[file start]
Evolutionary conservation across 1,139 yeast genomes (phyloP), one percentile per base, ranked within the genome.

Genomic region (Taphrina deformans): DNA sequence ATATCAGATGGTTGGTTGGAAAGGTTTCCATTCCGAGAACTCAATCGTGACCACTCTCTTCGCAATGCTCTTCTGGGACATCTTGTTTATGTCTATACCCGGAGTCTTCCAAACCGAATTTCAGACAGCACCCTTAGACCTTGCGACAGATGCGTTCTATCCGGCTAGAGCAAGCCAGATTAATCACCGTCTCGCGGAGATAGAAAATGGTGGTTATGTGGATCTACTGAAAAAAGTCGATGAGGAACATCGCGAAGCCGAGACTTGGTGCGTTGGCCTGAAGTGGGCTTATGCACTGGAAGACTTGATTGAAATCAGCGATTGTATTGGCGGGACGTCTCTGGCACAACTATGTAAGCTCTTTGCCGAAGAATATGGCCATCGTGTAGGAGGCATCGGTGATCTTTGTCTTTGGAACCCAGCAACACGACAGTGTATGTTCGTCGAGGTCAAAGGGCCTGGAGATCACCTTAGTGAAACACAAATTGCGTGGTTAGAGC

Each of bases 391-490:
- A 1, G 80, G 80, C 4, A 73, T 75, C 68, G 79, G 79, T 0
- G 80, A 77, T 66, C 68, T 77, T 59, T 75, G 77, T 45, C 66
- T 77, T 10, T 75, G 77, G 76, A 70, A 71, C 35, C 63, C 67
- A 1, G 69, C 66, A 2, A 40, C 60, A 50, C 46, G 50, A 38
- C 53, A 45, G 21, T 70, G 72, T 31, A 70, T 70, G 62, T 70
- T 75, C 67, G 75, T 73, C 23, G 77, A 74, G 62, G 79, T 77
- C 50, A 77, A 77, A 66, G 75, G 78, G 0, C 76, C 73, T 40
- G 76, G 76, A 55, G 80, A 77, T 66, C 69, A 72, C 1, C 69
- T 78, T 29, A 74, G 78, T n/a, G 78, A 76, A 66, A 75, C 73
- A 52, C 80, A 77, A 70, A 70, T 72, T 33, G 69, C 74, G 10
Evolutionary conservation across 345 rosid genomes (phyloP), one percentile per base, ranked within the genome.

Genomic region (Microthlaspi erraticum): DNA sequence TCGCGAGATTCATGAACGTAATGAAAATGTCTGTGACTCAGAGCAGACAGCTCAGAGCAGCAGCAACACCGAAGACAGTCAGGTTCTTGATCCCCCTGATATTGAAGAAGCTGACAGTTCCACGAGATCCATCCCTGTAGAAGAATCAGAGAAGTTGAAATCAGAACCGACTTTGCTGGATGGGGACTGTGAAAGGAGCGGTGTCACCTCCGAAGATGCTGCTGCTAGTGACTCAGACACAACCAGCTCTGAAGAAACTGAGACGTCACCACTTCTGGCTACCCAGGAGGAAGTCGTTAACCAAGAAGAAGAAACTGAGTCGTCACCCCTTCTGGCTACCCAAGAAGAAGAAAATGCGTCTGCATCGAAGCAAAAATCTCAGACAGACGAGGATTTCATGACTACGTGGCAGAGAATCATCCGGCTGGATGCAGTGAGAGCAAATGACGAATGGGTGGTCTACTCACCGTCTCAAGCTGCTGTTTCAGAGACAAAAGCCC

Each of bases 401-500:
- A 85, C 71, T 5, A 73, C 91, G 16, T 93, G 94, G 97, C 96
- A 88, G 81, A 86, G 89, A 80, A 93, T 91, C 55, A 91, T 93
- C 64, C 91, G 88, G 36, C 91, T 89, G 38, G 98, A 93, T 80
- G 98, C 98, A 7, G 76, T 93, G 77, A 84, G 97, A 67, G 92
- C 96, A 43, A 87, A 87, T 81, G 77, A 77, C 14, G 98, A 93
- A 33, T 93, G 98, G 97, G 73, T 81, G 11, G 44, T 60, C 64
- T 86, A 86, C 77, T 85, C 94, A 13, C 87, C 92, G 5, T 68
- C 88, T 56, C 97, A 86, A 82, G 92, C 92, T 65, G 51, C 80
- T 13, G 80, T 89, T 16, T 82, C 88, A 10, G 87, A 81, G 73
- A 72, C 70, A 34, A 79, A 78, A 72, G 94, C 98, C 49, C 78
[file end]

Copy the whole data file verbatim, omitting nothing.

Evolutionary conservation across 1,139 yeast genomes (phyloP), one percentile per base, ranked within the genome.

Genomic region (Taphrina deformans): DNA sequence ATATCAGATGGTTGGTTGGAAAGGTTTCCATTCCGAGAACTCAATCGTGACCACTCTCTTCGCAATGCTCTTCTGGGACATCTTGTTTATGTCTATACCCGGAGTCTTCCAAACCGAATTTCAGACAGCACCCTTAGACCTTGCGACAGATGCGTTCTATCCGGCTAGAGCAAGCCAGATTAATCACCGTCTCGCGGAGATAGAAAATGGTGGTTATGTGGATCTACTGAAAAAAGTCGATGAGGAACATCGCGAAGCCGAGACTTGGTGCGTTGGCCTGAAGTGGGCTTATGCACTGGAAGACTTGATTGAAATCAGCGATTGTATTGGCGGGACGTCTCTGGCACAACTATGTAAGCTCTTTGCCGAAGAATATGGCCATCGTGTAGGAGGCATCGGTGATCTTTGTCTTTGGAACCCAGCAACACGACAGTGTATGTTCGTCGAGGTCAAAGGGCCTGGAGATCACCTTAGTGAAACACAAATTGCGTGGTTAGAGC

Each of bases 391-490:
- A 1, G 80, G 80, C 4, A 73, T 75, C 68, G 79, G 79, T 0
- G 80, A 77, T 66, C 68, T 77, T 59, T 75, G 77, T 45, C 66
- T 77, T 10, T 75, G 77, G 76, A 70, A 71, C 35, C 63, C 67
- A 1, G 69, C 66, A 2, A 40, C 60, A 50, C 46, G 50, A 38
- C 53, A 45, G 21, T 70, G 72, T 31, A 70, T 70, G 62, T 70
- T 75, C 67, G 75, T 73, C 23, G 77, A 74, G 62, G 79, T 77
- C 50, A 77, A 77, A 66, G 75, G 78, G 0, C 76, C 73, T 40
- G 76, G 76, A 55, G 80, A 77, T 66, C 69, A 72, C 1, C 69
- T 78, T 29, A 74, G 78, T n/a, G 78, A 76, A 66, A 75, C 73
- A 52, C 80, A 77, A 70, A 70, T 72, T 33, G 69, C 74, G 10
Evolutionary conservation across 345 rosid genomes (phyloP), one percentile per base, ranked within the genome.

Genomic region (Microthlaspi erraticum): DNA sequence TCGCGAGATTCATGAACGTAATGAAAATGTCTGTGACTCAGAGCAGACAGCTCAGAGCAGCAGCAACACCGAAGACAGTCAGGTTCTTGATCCCCCTGATATTGAAGAAGCTGACAGTTCCACGAGATCCATCCCTGTAGAAGAATCAGAGAAGTTGAAATCAGAACCGACTTTGCTGGATGGGGACTGTGAAAGGAGCGGTGTCACCTCCGAAGATGCTGCTGCTAGTGACTCAGACACAACCAGCTCTGAAGAAACTGAGACGTCACCACTTCTGGCTACCCAGGAGGAAGTCGTTAACCAAGAAGAAGAAACTGAGTCGTCACCCCTTCTGGCTACCCAAGAAGAAGAAAATGCGTCTGCATCGAAGCAAAAATCTCAGACAGACGAGGATTTCATGACTACGTGGCAGAGAATCATCCGGCTGGATGCAGTGAGAGCAAATGACGAATGGGTGGTCTACTCACCGTCTCAAGCTGCTGTTTCAGAGACAAAAGCCC

Each of bases 401-500:
- A 85, C 71, T 5, A 73, C 91, G 16, T 93, G 94, G 97, C 96
- A 88, G 81, A 86, G 89, A 80, A 93, T 91, C 55, A 91, T 93
- C 64, C 91, G 88, G 36, C 91, T 89, G 38, G 98, A 93, T 80
- G 98, C 98, A 7, G 76, T 93, G 77, A 84, G 97, A 67, G 92
- C 96, A 43, A 87, A 87, T 81, G 77, A 77, C 14, G 98, A 93
- A 33, T 93, G 98, G 97, G 73, T 81, G 11, G 44, T 60, C 64
- T 86, A 86, C 77, T 85, C 94, A 13, C 87, C 92, G 5, T 68
- C 88, T 56, C 97, A 86, A 82, G 92, C 92, T 65, G 51, C 80
- T 13, G 80, T 89, T 16, T 82, C 88, A 10, G 87, A 81, G 73
- A 72, C 70, A 34, A 79, A 78, A 72, G 94, C 98, C 49, C 78